America’s dominant generation today is the highly nurtured and pampered millennials. Their upbringing led them to become confident and ambitious achievers. They expect employers and companies to take good care of them, provided they trade something off in exchange. Such as their skills, time, and money.
The common millennial attitude may lead many of us into thinking they’ll go to great lengths to achieve their goals: owning a home, getting a job with an employer that pays well and rewards their efforts, and many more.
In terms of buying and owning homes, most Americans perceived the millennial behavior as one that wouldn’t settle. Their go-getter attitude puts them out of settling in a single job, which means the possibility of them staying or living in one place is low. This makes them the most unlikely individuals to invest in buying a residential property they’ll call home.
Are millennials buying homes?
The perception, however, turned out to be wrong. The dominant generation’s current age range is between 24 to 40 years old. Real estate marketplace Zillow found that the typical age of the first-time American home buyer is 34 years old. That age sits right between the millennial age range today. The forecast for the generation’s home buying behavior was that they’ll never get around purchasing a residential property that will tie them down to one place turned out to be wrong because millennials are now buying homes.
In 2019, 37 percent of home buyers were millennials, which makes the generation the biggest group of buyers the same year. The numbers turned out high because they’re adjusting to new lives, starting families, changing careers, or settling into one. Low interest rates, the need for bigger space, property ownership, and their desire to grow their wealth are also among the factors pushing millennials into buying homes.
What is the millennial home buying behavior?
This tech-savvy generation has a high level of reliance on their electronic devices. They rely on their devices to accomplish daily tasks, work, communicate, make purchases, and many more. Even in their home buying pursuits, technology plays a central role.
The National Association of Realtors found that 99 percent of millennials use search engines to obtain general information on buying homes and the current state of the housing market.
Their reliance on their mobile devices for making real estate-related searches is also higher than the preceding baby boomer generation, with 58 percent of millennials using their mobile phones and other similar gadgets to find the place they want to purchase.
This recognized behavior directly affects how real estate agents, brokers, and mortgage providers take on their role in buying homes. In addition, the function of real estate agents also changed along with the new reliance on technology. Real estate agents used to be valued for the information they have on buying and selling homes, but that information can now be found in the wide information box that is on the internet. Today’s real estate agents are valued based on their ability to secure the best prices for their clients, relationships with brokers, and their capacity to keep up with the changing market and processes.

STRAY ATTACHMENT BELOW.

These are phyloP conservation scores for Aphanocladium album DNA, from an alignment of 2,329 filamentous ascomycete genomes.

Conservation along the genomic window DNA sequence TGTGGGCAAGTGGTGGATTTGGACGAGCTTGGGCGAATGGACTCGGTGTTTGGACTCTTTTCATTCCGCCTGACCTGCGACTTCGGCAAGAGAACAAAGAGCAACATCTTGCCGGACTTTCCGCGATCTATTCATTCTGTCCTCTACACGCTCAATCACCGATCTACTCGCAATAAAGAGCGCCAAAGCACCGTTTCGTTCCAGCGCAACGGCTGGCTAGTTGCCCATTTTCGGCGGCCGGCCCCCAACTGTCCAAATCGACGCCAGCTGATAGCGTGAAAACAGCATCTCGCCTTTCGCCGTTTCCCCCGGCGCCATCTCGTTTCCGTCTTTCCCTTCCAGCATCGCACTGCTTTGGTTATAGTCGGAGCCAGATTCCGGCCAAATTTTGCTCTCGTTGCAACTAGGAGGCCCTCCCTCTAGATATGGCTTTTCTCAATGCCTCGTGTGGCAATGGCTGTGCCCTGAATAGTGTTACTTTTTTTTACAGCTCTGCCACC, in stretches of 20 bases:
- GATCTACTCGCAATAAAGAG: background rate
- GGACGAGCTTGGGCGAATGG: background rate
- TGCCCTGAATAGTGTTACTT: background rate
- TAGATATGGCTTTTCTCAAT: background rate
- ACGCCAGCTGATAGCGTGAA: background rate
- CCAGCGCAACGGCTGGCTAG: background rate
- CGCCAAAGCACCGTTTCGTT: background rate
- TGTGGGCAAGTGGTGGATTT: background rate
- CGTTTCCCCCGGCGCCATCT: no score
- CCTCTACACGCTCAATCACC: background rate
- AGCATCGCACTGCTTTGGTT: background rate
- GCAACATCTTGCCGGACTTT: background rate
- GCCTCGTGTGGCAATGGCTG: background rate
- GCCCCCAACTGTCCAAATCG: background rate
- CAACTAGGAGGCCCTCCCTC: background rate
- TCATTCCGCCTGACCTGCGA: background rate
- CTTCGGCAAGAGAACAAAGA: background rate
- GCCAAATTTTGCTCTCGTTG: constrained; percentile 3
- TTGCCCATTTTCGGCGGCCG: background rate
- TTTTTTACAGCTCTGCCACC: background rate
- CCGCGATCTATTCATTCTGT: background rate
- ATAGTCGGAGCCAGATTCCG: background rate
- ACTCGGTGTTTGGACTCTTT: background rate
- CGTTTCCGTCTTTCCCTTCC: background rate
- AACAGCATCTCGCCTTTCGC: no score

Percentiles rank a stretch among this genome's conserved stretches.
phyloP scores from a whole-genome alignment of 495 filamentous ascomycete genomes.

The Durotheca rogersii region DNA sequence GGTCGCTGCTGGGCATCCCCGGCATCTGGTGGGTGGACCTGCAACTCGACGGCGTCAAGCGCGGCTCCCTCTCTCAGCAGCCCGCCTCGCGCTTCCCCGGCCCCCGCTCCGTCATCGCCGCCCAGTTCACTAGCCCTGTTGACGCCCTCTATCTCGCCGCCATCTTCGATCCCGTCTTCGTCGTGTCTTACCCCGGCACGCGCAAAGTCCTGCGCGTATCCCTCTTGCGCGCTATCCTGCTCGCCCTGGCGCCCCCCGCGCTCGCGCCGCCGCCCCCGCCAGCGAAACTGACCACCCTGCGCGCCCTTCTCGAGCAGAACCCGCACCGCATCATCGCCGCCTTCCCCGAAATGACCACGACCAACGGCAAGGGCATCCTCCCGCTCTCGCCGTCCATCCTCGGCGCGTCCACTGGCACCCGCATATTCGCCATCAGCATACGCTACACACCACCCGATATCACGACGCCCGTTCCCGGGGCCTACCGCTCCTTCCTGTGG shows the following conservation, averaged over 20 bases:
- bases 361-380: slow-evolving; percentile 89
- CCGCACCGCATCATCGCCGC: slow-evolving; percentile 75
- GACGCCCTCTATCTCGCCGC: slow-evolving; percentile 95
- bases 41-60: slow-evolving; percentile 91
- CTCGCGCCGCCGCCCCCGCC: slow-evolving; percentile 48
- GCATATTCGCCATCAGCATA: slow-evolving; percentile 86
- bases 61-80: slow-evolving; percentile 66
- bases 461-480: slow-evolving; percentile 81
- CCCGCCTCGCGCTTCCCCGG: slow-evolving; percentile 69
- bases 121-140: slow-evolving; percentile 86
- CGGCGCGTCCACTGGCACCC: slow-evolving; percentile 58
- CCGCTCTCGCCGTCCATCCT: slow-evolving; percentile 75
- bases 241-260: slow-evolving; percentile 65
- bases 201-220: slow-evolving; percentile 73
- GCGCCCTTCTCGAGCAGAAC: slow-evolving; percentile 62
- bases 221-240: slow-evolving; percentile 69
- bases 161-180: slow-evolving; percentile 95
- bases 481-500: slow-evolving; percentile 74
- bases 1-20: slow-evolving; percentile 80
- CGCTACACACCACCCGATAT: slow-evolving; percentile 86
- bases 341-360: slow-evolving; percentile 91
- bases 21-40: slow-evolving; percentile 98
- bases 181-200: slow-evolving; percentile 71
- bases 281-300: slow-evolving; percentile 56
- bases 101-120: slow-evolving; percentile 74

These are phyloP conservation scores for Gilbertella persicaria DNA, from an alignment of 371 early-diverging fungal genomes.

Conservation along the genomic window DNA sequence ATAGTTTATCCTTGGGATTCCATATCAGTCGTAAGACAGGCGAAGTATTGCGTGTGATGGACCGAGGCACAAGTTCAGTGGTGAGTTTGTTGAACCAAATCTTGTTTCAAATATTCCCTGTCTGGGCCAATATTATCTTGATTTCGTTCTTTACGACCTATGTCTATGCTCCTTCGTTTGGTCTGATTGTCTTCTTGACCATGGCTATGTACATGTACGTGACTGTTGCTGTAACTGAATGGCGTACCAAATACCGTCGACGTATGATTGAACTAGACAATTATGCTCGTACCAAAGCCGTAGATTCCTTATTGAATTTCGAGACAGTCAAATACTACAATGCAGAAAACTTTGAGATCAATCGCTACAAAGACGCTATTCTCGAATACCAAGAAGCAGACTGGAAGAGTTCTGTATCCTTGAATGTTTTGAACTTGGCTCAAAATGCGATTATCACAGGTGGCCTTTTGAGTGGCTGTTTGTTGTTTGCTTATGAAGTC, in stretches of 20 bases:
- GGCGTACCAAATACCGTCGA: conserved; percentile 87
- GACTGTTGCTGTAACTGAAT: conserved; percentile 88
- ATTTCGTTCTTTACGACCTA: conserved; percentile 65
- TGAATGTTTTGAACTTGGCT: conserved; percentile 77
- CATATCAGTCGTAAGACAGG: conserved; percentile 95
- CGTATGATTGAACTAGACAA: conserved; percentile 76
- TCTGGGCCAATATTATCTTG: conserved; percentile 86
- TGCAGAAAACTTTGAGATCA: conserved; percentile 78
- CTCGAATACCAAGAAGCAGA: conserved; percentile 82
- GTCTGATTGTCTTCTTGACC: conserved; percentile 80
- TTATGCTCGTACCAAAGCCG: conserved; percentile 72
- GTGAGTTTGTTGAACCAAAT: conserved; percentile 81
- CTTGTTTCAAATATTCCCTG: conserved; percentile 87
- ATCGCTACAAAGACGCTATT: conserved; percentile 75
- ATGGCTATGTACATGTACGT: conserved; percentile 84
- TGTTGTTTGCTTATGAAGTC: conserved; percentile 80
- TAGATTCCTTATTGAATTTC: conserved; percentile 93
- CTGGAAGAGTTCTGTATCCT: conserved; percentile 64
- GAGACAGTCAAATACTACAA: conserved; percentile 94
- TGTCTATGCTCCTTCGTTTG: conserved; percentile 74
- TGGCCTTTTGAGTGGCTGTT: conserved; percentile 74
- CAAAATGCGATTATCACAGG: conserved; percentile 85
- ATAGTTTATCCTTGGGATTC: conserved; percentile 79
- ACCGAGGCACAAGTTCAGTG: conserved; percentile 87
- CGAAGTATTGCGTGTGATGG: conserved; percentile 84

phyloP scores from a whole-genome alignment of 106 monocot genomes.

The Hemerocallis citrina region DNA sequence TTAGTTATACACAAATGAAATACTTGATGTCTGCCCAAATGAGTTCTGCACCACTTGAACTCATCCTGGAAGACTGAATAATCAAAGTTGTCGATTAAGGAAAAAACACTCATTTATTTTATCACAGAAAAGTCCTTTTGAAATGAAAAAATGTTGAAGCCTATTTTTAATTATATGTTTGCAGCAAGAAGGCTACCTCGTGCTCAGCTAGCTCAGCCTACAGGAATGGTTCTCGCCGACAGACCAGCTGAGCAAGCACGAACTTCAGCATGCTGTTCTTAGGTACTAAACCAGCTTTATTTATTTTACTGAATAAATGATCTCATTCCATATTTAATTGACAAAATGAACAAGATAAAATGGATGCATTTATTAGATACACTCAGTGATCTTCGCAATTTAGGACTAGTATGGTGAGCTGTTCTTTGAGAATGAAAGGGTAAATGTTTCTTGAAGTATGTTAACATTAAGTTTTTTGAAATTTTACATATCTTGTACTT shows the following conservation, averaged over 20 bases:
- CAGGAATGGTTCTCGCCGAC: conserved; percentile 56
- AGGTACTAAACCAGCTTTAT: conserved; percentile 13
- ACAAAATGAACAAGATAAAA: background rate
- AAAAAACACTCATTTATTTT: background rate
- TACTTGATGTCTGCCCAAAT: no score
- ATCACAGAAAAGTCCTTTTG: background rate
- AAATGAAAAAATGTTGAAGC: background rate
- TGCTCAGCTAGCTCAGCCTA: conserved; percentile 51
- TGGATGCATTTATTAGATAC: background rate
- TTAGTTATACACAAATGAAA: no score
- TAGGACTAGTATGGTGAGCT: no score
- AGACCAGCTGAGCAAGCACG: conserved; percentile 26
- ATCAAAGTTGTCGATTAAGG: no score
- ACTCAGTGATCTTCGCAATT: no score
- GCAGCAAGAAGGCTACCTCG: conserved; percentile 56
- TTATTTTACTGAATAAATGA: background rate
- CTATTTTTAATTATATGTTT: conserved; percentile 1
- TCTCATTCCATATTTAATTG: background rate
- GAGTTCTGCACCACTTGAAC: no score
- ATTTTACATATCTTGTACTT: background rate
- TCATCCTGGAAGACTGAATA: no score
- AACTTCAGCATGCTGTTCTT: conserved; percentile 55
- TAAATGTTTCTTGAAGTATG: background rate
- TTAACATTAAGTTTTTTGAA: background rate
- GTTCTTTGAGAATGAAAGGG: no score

What homes are they looking for?
Millennials are looking for places to begin the next stage of their lives. But they’re not the type who’d settle for old homes that are within their budget. Most of them don’t pay attention to starter homes, which are small properties or condominiums. They’re looking for properties with a lot of space and good value. The goal is to live in a comfortable home while increasing their wealth as the home’s value appreciates.
In terms of environment and location, 47 percent of millennials are looking at and purchasing homes situated in the suburbs, as opposed to rural areas and big cities.
Their delayed entry into the housing market pushed them to demand the comfort they waited so long for. Along with increasing incomes, millennials are enabling themselves to acquire the comfort they need and other benefits such as increasing their wealth.
The emphasis they put on technology as they dig through properties for the right one is causing a lot of disruption to the other players in the housing market, such as real estate agents, realtors, brokers, and mortgage lenders. They’re being pushed to accommodate the new generation of home buyers with different preferences and a high amount of reliance on all things convenient. Fortunately, the housing market is fully capable of adapting and going through changes. A different market doesn’t mean it’s a bad one.